How it Works: The Science Behind Microgravity Treadmills

treadmill zero gravity
Microgravity treadmills allow you to walk, jog or run in a virtually weightless environment. But how do they work? What is the science behind the technology? We’re answering all that and more as we dive into the origins of air pressure technology and how it evolved to create the Boost Microgravity Treadmill™.

Origins at NASA

Boost microgravity treadmills are equipped with a unique air pressure technology that creates an environment where the user has the ability to change the effect of gravity they are experiencing. This stems from a concept sometimes called Differential Air Pressure (DAP) technology originally developed by our founder’s father, Dr. Robert Whalen. Working at NASA in the 1990’s to help astronauts maintain their bone density, muscular strength, and cardiovascular fitness while in space, Dr. Whalen hypothesized that “musculoskeletal maintenance in space requires Earth-equivalent functional loading (or weighting).” [1] This functional loading essentially involves loading the body with a force similar to that which you would experience on Earth. In space, lack of gravity causes astronauts to lose bone density and muscle mass. To combat this loss of bone density and muscle mass, they would typically use a harness system attached to a treadmill to add weight in order to walk. However, Dr. Whalen proposed that differential air pressure could have the same effect by applying a force equal to the astronaut’s body weight as a more comfortable and effective alternative to the harness. As time went on and his research progressed, Dr. Whalen saw the potential for this technology to not only create additional gravity for astronauts in space but also reduce the effect of gravity for users on earth.

The creation of microgravity treadmills

This concept of DAP in space was brought down to Earth with the goal of creating the opposite effect – to allow people to experience less gravity and thus reduce stress on bones and joints. Essentially, Dr. Whalen designed a treadmill with an air chamber (bag or enclosure) that surrounds the lower half of the body. The enclosure is then pressurized to be greater than the pressure outside of the chamber, which creates a lifting force that counteracts the force of gravity. Increasing or decreasing that pressure then changes the amount of lift on the user, resulting in the ability to control the amount of impact the user feels. This allows the user to walk, jog, or run in an almost weightless environment, hence the term microgravity, or zero gravity. This can be beneficial for individuals who have sustained injuries or had surgery, those with chronic conditions or physical limitations that make it difficult to exercise in a normal environment, and even athletes looking to enhance performance and recovery.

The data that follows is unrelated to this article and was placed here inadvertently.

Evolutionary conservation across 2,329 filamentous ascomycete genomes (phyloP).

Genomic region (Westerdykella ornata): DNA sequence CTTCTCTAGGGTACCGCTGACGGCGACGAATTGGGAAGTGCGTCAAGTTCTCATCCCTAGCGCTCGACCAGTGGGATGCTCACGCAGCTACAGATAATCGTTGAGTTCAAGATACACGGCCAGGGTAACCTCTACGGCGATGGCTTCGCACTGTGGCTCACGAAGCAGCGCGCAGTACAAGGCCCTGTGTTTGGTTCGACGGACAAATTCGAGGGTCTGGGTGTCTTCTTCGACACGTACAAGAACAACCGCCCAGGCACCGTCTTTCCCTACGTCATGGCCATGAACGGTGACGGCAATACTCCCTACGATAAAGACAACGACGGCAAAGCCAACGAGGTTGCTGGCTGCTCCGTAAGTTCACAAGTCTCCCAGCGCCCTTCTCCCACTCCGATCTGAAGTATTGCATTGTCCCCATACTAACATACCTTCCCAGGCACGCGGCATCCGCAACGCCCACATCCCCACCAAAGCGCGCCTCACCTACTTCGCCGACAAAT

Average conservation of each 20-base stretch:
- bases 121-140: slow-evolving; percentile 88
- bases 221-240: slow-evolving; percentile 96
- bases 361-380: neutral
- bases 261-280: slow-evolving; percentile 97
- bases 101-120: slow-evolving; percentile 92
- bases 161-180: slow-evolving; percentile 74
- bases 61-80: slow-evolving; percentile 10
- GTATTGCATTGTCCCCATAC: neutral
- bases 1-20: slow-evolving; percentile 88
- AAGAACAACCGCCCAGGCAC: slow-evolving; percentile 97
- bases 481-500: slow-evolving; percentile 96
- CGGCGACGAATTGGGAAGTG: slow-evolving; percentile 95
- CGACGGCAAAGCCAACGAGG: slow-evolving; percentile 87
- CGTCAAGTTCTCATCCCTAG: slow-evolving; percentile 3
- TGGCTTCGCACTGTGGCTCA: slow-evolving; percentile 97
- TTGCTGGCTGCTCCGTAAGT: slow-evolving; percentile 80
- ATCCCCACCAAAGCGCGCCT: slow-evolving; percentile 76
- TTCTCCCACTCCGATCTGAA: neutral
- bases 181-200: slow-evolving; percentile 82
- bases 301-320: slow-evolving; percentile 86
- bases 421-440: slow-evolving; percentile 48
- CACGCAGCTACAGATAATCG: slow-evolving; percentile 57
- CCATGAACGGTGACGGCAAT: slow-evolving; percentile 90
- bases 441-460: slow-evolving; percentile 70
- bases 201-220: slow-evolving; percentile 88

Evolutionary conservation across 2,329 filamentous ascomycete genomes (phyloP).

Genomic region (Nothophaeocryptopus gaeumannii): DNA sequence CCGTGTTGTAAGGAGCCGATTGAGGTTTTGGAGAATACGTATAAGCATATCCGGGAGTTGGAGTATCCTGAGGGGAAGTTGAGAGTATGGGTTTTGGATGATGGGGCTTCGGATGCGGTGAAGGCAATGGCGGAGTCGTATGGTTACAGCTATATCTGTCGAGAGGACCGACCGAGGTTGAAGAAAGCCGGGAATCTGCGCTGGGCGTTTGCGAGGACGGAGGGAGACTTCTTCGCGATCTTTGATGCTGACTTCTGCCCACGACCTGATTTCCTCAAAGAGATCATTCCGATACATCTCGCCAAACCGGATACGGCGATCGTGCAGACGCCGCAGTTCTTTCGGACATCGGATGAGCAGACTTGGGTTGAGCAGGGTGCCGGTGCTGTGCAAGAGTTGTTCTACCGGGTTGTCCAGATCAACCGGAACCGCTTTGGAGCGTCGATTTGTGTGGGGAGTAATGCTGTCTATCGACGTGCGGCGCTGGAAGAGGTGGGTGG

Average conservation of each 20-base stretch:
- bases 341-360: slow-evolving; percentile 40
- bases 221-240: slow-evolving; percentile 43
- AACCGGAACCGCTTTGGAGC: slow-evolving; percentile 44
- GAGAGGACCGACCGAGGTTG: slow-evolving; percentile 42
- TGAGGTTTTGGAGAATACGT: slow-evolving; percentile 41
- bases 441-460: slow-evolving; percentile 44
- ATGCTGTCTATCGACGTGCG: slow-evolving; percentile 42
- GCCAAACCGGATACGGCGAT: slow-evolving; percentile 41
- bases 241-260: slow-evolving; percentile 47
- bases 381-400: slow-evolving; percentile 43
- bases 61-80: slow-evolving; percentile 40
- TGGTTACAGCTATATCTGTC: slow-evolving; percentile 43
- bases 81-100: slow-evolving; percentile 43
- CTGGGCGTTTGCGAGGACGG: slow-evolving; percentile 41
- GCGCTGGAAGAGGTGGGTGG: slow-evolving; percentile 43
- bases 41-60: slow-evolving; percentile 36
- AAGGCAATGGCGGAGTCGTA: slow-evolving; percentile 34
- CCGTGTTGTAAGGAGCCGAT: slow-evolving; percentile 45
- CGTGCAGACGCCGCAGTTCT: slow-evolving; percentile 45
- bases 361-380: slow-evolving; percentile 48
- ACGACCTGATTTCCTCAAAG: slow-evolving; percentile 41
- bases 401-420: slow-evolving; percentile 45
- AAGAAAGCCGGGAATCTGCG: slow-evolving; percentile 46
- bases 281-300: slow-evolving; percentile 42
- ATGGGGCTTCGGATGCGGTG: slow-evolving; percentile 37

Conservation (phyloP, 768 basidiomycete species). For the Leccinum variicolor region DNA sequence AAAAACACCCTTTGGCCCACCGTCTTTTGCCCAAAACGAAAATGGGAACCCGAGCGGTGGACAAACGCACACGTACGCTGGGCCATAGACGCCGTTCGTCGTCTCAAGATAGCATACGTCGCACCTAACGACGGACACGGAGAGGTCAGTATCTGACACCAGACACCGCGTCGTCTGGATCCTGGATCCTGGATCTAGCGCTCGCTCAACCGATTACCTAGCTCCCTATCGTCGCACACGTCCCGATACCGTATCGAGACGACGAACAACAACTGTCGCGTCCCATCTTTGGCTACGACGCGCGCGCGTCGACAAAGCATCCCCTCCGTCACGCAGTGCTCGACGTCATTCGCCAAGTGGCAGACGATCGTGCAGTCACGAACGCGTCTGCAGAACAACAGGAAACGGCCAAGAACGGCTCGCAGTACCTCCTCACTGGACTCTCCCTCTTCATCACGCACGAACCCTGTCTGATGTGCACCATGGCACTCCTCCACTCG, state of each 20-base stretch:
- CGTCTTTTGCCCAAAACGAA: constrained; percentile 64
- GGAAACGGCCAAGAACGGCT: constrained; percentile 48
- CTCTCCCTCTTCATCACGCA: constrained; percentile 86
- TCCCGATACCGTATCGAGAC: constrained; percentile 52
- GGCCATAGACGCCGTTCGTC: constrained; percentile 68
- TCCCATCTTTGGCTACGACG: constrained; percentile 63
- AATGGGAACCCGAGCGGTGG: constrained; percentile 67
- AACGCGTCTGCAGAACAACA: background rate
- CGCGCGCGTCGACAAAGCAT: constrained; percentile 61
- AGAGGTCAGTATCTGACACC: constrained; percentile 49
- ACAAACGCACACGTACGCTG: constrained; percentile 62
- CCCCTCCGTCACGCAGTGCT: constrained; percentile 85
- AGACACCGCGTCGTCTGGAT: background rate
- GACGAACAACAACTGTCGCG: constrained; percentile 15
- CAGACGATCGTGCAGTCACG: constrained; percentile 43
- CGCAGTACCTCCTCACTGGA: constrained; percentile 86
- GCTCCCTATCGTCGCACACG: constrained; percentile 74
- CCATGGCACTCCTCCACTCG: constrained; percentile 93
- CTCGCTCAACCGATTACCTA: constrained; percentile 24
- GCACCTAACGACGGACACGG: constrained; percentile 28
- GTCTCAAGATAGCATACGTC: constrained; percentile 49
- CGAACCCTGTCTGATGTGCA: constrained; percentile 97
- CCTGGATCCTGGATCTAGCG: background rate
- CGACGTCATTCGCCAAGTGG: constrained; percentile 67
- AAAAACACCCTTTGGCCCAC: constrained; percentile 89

What are the benefits of a zero gravity treadmill?

For athletes, zero gravity treadmills can help to reduce the impact on joints and muscles during training, which can lead to faster recovery times and reduced risk of injury. It can also help to improve running form and increase speed and power.

For patients undergoing physical therapy, zero gravity treadmills can provide a safe and controlled environment to improve range of motion and build strength. They can also help to reduce pain and improve balance.

For a more in-depth look at the benefits of zero gravity treadmills, check out our blog “Defying Gravity: 4 Key Benefits of Microgravity Treadmills”.

As we continue to stay on the cutting-edge of air pressure technology with ongoing research and advancements, we will continue to see even more applications for the unique and beneficial science of microgravity treadmills in the future.

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